A compound found in the common curry spice turmeric appears to delay the liver damage that eventually causes cirrhosis, scientists said on Wednesday.
In a study published in Gut, a British Medical Journal title, Austrian scientists found that feeding the compound curcumin to mice reduced the types of inflammation that can cause liver cell damage, blockage and scarring.
Previous research has suggested that curcumin, which gives turmeric its bright yellow color, has anti-inflammatory and antioxidant properties which may be helpful in fighting disease.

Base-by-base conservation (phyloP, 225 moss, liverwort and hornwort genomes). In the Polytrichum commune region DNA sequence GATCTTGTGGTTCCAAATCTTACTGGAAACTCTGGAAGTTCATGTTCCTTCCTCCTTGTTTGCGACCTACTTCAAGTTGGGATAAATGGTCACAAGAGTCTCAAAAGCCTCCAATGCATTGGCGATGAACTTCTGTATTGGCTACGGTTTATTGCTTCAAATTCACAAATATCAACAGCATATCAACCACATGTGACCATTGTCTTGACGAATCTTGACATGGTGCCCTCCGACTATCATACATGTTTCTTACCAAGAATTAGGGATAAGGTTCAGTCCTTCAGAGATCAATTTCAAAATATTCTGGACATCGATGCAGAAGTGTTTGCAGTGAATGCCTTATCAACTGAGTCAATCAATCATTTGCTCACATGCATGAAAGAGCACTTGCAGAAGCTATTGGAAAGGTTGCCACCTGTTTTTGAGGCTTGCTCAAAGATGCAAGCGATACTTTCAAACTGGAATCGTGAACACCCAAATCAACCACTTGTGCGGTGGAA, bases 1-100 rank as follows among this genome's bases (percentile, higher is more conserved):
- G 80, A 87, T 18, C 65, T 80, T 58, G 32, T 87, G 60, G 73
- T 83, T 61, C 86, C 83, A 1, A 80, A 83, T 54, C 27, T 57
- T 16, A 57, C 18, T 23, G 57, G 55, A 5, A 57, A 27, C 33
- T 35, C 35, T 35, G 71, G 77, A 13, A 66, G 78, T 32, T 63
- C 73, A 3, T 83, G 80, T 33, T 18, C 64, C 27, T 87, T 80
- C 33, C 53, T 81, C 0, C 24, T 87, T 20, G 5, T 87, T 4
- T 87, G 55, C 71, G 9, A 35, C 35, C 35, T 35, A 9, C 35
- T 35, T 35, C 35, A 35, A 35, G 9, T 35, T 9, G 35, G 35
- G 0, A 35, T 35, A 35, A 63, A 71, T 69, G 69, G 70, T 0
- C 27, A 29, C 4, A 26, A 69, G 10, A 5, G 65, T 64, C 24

Some studies have indicated it can suppress cancer tumors and that people who eat lots of curry may be less prone to the disease, although curcumin loses its anti-cancer attributes quickly when it is ingested.
The Austrian research team wanted to find out if curcumin could delay the damage caused by progressive inflammatory liver disease, including two conditions called primary sclerosing cholangitis and primary biliary cirrhosis.
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